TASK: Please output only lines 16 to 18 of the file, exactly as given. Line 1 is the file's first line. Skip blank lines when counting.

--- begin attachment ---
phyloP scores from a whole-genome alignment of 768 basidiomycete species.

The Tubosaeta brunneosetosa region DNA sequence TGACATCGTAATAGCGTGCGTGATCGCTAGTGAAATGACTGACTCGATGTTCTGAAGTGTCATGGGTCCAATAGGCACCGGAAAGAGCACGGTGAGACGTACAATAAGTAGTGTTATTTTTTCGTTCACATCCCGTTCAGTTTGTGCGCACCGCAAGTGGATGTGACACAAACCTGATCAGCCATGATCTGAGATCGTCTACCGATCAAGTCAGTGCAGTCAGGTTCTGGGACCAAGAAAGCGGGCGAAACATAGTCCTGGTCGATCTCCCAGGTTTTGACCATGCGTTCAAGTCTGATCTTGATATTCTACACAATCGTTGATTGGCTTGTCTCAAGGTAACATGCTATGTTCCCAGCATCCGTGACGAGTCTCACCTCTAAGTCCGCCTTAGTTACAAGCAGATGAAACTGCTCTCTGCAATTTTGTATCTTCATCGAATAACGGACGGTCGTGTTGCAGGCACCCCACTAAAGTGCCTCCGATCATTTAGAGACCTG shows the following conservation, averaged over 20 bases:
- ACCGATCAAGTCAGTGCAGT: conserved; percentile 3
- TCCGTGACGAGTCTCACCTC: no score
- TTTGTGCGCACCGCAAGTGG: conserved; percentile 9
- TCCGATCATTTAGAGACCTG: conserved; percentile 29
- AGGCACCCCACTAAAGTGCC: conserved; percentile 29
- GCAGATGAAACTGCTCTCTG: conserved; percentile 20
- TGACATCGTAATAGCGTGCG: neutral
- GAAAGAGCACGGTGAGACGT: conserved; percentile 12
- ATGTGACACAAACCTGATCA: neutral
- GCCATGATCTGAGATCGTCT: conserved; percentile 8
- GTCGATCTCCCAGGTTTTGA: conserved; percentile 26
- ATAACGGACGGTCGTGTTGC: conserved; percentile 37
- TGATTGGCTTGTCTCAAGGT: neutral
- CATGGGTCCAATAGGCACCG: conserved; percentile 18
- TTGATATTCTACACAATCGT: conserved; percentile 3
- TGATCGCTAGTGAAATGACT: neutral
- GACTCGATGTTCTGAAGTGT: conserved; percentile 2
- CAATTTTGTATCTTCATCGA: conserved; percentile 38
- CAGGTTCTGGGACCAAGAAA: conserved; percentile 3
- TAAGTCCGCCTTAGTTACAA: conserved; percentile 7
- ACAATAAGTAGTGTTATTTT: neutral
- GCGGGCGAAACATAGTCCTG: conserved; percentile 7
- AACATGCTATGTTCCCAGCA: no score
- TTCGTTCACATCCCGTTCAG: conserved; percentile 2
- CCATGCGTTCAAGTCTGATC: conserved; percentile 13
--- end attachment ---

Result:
- CATGGGTCCAATAGGCACCG: conserved; percentile 18
- TTGATATTCTACACAATCGT: conserved; percentile 3
- TGATCGCTAGTGAAATGACT: neutral